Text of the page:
Equal Credit Opportunity Act (ECOA) implemented by Regulation B.
The Equal Credit Opportunity Act, and the Federal Reserve Boards implementing Regulation B, prohibit discrimination in any aspect of a credit transaction on the basis of race, color, religion, national origin, sex, marital status, age (provided that the applicant has the capacity to enter into a binding contract), receipt of income from a public assistance program or the good faith exercise of any right under the Consumer Credit Protection Act.
Real Estate Settlement Procedures Act (RESPA) implemented by Regulation X.
The Real Estate Settlement Procedures Act (RESPA) provides borrowers with pertinent and timely disclosures regarding the nature and costs of the real estate settlement process. RESPA provisions also protect borrowers by placing limitations on the use of escrow accounts and requiring specific disclosures of applicable charges and disbursement dates.
Truth In Lending (TILA) implemented by Regulation Z.
The Truth in Lending Act (TILA), Title I of the Consumer Credit Protection Act, is aimed at promoting the informed use of consumer credit by requiring disclosures about its terms and costs. In general, this regulation applies to each individual or business that offers or extends credit when the credit is offered or extended to consumers; the credit is subject to a finance charge or is payable by a written agreement in more than four installments; the credit is primarily for personal, family or household purposes; and the loan balance equals or exceeds $25,000.00 or is secured by an interest in real property or a dwelling.
Its time for the numbers.
In a local metropolitan area, sub-prime lenders accounted for 25.9% of all the conventional purchase loans made to African-American homebuyers and 20.8% of all conventional purchase loans made to Latino homebuyers, but just 13.1% of the conventional purchase loans made to white homeowners. In comparative terms, this means that African-Americans were 2 times more likely than whites to receive a sub-prime loan when buying a house with a conventional loan, and Latinos were 1.6 times more likely than whites to receive a sub-prime loan.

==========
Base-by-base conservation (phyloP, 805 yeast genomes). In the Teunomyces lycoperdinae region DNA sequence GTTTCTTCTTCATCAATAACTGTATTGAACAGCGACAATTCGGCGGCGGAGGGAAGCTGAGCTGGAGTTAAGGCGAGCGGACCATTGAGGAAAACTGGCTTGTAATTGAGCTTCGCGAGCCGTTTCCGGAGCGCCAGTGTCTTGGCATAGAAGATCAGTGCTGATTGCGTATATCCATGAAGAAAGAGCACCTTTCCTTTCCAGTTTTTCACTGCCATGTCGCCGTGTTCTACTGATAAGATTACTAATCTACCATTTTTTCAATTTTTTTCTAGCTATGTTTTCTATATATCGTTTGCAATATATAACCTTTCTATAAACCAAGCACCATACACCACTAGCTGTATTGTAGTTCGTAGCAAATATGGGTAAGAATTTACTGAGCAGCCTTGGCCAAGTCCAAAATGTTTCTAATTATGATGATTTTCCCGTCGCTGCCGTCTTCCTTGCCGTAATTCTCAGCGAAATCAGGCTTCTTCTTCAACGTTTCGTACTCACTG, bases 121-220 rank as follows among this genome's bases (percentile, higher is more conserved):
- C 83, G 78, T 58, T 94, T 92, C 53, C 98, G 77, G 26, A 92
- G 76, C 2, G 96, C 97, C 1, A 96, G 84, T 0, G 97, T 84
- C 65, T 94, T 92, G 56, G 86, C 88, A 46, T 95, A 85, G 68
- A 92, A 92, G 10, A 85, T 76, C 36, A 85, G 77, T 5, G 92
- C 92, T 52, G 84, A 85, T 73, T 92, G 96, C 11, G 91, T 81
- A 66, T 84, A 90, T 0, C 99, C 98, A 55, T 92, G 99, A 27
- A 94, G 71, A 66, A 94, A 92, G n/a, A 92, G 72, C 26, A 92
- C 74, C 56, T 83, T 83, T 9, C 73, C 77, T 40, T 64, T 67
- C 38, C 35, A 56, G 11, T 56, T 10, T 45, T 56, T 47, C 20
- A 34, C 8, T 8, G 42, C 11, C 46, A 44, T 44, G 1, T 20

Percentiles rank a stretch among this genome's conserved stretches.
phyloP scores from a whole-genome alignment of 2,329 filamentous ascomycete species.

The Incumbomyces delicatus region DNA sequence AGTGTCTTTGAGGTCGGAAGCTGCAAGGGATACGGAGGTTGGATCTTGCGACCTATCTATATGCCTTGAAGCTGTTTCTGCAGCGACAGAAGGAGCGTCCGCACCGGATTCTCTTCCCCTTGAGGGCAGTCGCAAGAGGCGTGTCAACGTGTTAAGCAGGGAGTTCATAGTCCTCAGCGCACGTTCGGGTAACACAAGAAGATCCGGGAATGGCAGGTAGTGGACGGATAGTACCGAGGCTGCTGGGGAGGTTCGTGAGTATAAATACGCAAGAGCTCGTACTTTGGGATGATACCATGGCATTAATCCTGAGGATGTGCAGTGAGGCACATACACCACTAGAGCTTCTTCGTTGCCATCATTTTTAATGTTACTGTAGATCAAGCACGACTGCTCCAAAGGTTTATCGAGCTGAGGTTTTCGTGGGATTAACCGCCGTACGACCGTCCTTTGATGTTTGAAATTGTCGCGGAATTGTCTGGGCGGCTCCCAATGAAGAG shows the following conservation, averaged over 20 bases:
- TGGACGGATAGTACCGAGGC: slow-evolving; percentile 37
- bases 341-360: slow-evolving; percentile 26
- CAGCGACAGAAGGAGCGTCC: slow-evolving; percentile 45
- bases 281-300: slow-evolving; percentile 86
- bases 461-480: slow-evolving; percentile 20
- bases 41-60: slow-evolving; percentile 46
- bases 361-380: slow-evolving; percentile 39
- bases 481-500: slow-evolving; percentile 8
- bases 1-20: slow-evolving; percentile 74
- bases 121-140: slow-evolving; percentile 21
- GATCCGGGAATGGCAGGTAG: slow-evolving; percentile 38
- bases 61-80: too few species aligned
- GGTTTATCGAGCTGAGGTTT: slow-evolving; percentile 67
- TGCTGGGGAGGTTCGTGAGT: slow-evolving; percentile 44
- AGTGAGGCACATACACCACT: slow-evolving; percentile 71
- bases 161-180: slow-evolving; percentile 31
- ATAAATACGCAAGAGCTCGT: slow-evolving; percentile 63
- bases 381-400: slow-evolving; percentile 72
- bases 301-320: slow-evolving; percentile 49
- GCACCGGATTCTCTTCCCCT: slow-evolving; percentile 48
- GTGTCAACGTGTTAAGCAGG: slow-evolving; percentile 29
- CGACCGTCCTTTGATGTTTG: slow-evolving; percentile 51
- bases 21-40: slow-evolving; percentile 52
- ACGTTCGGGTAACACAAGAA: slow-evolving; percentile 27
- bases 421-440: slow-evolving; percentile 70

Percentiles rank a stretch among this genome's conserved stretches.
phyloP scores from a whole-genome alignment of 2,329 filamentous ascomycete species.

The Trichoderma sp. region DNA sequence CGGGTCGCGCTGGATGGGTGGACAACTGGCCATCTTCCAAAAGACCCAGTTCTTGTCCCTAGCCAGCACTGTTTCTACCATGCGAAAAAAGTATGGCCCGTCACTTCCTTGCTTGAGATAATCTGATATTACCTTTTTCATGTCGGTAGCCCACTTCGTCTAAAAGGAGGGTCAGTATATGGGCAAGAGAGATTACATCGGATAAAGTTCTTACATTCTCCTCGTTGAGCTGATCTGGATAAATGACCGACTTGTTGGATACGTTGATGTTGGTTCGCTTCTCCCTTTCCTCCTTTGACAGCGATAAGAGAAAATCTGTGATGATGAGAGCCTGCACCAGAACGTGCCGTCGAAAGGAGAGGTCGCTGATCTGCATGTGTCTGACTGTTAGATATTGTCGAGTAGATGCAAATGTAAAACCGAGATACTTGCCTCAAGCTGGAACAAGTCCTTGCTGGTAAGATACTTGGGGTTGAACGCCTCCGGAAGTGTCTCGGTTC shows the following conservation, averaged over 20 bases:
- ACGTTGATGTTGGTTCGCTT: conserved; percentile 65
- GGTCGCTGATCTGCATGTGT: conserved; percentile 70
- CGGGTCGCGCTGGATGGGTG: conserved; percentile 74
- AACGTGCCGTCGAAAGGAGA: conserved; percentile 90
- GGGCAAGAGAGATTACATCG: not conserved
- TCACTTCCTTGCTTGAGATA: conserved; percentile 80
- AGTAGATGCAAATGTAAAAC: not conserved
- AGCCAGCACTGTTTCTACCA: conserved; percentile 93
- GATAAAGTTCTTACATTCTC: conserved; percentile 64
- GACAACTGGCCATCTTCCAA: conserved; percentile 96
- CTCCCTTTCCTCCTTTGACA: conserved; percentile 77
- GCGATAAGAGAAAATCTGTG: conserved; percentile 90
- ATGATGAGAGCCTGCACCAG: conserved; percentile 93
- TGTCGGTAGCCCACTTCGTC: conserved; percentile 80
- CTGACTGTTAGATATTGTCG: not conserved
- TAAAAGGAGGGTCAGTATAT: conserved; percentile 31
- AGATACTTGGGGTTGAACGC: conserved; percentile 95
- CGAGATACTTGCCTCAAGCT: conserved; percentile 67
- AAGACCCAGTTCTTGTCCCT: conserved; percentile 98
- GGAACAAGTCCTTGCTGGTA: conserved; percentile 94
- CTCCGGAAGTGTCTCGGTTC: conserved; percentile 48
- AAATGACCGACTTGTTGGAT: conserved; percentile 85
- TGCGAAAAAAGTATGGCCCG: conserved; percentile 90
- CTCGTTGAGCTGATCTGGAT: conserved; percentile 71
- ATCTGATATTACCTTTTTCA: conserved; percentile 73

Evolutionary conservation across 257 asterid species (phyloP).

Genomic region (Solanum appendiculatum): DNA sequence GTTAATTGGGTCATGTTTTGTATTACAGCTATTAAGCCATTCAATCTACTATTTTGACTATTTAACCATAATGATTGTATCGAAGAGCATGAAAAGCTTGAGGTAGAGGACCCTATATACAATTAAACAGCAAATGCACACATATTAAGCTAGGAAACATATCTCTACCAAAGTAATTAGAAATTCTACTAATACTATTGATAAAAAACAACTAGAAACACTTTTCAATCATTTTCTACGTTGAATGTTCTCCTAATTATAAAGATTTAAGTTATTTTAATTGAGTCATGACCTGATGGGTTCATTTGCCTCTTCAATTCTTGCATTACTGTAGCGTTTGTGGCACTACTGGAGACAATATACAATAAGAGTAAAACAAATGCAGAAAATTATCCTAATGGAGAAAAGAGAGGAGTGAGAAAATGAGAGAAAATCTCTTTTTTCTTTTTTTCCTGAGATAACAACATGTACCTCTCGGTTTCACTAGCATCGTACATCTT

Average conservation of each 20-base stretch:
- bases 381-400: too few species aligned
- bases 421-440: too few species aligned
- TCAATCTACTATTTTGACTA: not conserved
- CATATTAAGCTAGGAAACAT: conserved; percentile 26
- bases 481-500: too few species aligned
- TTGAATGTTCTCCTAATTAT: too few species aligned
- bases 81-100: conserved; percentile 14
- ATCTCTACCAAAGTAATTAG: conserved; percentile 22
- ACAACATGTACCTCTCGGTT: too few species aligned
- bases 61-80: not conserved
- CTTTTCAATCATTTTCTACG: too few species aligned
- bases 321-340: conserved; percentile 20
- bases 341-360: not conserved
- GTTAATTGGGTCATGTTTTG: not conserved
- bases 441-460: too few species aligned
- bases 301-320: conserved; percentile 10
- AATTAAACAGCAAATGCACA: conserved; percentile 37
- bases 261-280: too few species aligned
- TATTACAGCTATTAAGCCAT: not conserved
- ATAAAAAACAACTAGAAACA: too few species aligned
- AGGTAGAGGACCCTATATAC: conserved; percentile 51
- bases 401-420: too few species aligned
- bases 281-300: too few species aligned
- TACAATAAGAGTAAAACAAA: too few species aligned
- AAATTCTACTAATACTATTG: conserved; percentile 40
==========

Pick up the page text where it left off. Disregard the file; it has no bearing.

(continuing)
The racial disparity is still present when comparing minority homebuyers with white homebuyers of the same incomes, even among higher income borrowers. 23.1% of the conventional purchase loans, received by upper-income African-Americans were from subprime lenders, as were 21.5% of the conventional purchase loans received by upper-income Latinos. In contrast, only 11.5% of the conventional purchase loans received by upper-income whites from subprime lenders.
This means that upper-income African-Americans were 2 times more likely than upper-income whites to receive a subprime loan when buying a house with a conventional loan, and upper-income Latinos were 1.9 times more likely than upper-income whites to receive a subprime loan.
In addition, upper-income African-Americans and Latinos were more likely to receive a subprime loan than low-income whites when buying a house. Minorities received a much larger share of subprime purchase loans than of prime purchase loans. In 1999, African-Americans received 2.9% of all the subprime purchase loans made in the metropolitan area, a 2.5 times larger share than the 1.2% they received of prime purchase loans. Latinos received 17.5% of the subprime conventional purchase loans, almost double their 9.4% share of prime loans. In contrast, whites received 49.0% of the subprime purchase loans and 45.7% of the prime loans.
I realize that a lot of this information is overwhelming and the numbers look staggering but things are getting better for us. We are better-informed and more astute investors when it comes to our fiduciary life. These articles are to tell you what is really going on. I plan to do a series to tell you where we are headed. The future looks bright but for now are we the prey?
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